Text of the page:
If it weren’t all so serious it would actually be amusing the contortions the Remoaners tie themselves into concerning Brexit. Absolutely anything is grist to their mill, even out and out arrant nonsense. As with this idea that a little stockpiling of medicines is going to cost us all £2 billion. It’s as if these people have never heard of the most basic underlying points concerning cash flow, inventory costs and all that detailed and complex business stuff.
Well, OK, given that it’s a Labour MP complaining, perhaps they haven’t.
No-deal Brexit: Plan to maintain medicine supplies ‘could cost £2bn’
Now agreed, I’m an horrendous extremist on this issue. £2 billion each would be a cheap price to be free of Brussels as far as I’m concerned. But it’s still worth having a look at these assumptions here:
The health secretary’s plan to set aside six weeks’ worth of vital medicines to avoid supply disruptions in the event of a no-deal Brexit could cost up to £2bn, campaign group Best for Britain warns today.
Matt Hancock wrote to healthcare providers last week, saying the government would set in motion plans to “ensure the UK has an additional six weeks’ supply of medicines in case imports from the EU through certain routes are affected”.
Data collated by thinktank the King’s Fund earlier this year suggested the total drugs bill for the NHS in 2016-17 was £17.4bn.
Best for Britain suggests that could make the cost of the temporary stockpile – which would presumably then be run down over future months – £2bn.
Owen Smith, the former shadow Northern Ireland secretary and a supporter of Best for Britain, said: “I don’t remember anyone warning that Brexit would mean we’d have to stockpile drugs or that this would cost the NHS and taxpayers up to £2bn. Maybe they should have slapped that on the side of the bus.
“Every day it seems as though there is another hidden cost being revealed.”
What is not being suggested is that Britain buy £2 billion worth of drugs to tide us over that 6 week period around Brexit and then we burn them if they’re not used. Instead, the suggestion is that we increase inventory by that £2 billion just in case. Once Brexit has happened, new transport, licence, arrangements are in place, we’ll run down that stock again and be running on our usual level. The actual cost to us all is therefore not the £2 billion, it’s the cost of financing that £2 billion.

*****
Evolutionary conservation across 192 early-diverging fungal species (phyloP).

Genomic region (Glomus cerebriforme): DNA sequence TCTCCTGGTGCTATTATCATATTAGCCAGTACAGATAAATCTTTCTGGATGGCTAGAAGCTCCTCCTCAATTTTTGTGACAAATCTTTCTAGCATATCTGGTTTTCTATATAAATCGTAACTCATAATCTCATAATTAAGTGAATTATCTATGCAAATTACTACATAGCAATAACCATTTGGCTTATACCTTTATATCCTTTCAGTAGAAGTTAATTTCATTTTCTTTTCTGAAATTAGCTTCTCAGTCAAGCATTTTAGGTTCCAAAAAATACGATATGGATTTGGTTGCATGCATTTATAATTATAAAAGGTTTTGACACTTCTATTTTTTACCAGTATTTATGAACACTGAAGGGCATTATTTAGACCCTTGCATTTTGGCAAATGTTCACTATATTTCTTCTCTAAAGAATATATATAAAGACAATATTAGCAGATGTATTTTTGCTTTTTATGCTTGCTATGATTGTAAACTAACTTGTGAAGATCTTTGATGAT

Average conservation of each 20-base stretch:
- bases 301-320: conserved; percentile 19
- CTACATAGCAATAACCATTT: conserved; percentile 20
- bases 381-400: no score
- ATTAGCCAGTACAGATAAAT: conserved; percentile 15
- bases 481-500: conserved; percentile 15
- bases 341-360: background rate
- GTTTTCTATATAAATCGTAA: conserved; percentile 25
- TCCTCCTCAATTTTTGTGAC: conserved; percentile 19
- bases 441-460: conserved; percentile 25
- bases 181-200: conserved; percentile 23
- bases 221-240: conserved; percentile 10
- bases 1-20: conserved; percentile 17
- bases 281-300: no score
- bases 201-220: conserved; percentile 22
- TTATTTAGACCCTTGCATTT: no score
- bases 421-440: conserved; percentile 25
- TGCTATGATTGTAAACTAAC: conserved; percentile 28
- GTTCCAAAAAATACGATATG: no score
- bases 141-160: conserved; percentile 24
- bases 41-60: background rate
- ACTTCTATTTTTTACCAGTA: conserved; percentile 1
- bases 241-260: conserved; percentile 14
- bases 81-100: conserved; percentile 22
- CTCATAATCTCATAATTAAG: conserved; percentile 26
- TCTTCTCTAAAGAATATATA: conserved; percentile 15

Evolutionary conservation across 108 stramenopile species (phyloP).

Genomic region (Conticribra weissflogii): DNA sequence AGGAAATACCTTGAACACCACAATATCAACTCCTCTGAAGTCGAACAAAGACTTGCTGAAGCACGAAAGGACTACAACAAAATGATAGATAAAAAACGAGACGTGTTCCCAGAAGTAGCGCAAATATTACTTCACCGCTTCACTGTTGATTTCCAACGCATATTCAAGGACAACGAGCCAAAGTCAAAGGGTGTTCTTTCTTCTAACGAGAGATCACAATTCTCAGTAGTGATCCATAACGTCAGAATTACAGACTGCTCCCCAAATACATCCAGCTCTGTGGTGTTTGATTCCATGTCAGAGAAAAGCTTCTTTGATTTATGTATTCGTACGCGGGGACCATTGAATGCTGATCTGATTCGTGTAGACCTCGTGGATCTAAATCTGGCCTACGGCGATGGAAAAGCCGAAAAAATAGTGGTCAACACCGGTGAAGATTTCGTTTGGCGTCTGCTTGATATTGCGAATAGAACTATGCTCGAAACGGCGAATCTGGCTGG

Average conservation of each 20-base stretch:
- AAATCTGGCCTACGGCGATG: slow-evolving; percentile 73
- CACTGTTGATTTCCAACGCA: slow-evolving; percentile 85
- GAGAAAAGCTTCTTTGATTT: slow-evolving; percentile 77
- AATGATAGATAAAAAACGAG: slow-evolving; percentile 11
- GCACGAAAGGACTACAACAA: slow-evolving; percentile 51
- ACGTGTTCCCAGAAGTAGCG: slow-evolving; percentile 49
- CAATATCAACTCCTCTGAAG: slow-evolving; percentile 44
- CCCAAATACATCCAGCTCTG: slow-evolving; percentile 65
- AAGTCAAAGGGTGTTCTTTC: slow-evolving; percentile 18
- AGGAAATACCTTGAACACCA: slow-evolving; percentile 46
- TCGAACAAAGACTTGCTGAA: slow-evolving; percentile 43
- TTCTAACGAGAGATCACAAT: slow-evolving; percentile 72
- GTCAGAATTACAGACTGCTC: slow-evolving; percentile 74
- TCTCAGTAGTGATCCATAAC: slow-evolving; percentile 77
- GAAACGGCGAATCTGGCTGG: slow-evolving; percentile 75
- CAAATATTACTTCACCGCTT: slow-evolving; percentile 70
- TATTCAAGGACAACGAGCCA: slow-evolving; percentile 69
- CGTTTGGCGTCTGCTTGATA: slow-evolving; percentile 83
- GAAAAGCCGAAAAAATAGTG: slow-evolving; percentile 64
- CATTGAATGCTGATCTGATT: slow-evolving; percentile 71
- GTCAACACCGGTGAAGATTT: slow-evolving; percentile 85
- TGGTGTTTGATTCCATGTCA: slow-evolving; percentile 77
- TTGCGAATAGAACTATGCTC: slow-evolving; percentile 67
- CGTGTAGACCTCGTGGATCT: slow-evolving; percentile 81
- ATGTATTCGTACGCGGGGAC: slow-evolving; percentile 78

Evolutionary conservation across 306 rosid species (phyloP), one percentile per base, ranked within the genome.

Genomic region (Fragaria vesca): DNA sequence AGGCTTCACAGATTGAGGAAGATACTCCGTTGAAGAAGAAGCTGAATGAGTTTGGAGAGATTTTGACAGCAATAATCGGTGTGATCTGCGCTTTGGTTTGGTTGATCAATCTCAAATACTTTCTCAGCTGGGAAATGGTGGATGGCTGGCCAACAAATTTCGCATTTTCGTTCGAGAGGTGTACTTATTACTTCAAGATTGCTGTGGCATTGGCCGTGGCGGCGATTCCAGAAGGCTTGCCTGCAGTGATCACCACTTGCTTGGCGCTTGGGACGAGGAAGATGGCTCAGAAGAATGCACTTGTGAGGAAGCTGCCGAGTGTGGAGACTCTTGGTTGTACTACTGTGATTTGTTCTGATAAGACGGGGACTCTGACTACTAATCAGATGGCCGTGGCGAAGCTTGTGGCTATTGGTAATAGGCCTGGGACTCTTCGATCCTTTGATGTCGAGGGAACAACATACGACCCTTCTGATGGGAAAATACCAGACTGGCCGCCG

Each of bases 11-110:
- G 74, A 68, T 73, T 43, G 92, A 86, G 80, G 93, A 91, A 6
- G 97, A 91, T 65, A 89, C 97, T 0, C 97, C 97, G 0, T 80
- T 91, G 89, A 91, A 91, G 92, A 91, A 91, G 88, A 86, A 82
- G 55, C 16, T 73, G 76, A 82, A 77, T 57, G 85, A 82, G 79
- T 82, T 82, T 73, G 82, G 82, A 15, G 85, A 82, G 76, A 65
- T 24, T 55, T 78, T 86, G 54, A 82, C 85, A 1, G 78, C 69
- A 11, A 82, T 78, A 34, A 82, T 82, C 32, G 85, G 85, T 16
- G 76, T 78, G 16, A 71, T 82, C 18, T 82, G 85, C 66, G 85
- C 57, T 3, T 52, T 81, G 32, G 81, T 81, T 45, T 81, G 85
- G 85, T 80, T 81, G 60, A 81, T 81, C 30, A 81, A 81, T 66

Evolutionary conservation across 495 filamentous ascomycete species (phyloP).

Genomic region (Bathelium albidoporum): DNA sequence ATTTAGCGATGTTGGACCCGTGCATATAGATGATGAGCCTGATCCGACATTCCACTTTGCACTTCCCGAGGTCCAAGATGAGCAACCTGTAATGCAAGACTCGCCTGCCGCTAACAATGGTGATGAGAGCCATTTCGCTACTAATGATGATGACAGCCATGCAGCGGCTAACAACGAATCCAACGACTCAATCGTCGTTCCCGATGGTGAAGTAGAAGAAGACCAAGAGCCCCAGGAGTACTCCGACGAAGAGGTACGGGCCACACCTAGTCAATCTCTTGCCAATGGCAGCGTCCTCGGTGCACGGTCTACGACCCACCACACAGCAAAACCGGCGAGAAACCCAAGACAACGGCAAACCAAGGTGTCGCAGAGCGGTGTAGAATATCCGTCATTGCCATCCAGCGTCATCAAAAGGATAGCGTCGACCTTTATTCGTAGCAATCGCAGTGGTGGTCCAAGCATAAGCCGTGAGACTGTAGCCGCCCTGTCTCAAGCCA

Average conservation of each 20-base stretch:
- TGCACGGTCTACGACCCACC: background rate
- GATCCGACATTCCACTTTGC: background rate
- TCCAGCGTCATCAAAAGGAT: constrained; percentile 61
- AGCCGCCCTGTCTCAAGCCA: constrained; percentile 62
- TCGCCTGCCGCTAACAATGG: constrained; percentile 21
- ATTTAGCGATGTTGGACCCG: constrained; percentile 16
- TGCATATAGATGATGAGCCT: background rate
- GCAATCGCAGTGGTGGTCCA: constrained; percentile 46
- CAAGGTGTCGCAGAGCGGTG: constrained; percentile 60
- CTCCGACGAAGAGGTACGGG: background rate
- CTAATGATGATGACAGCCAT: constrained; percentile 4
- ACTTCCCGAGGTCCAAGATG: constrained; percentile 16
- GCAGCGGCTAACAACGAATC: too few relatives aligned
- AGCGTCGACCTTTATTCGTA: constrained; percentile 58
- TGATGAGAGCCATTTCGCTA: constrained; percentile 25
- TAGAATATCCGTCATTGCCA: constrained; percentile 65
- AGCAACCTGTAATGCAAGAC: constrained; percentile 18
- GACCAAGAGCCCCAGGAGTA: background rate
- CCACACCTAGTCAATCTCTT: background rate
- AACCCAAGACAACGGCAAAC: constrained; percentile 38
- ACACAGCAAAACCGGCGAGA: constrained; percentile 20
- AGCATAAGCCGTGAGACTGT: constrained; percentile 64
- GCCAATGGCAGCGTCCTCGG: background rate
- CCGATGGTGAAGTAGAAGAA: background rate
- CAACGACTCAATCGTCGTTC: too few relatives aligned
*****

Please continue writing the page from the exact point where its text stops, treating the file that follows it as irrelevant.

Let’s say we’ve got to finance it for 2 months. Just because we’ve got to make some sort of assumption. OK, how much does it cost government to borrow for a couple of months? In nominal terms looks like half a percent per annum. Something a little under 0.1% therefore to cover our two months. Not £2 billion, not £200 million, not £20 million but £2 million. £2 million in government accounts being a rounding error. And a reasonable enough insurance premium one might think. We do, after all, think that the statistical value of a life is around £2 million, save more than one life and we’ve profit on the deal.
Or we could look at real borrowing costs and note that the Treasury makes a profit when it borrows. What we pay back, including the interest, is worth less than what we take in the first place. Increasing the NHS stock of drugs is therefore profitable.
Owen Smith is therefore severely mistaken. Or lying through his teeth. Ah, no, we call that second “doing politics” don’t we? But then that’s how we’re being informed of the perils of Brexit, isn’t it? By with the woefully or wilfully misinformed.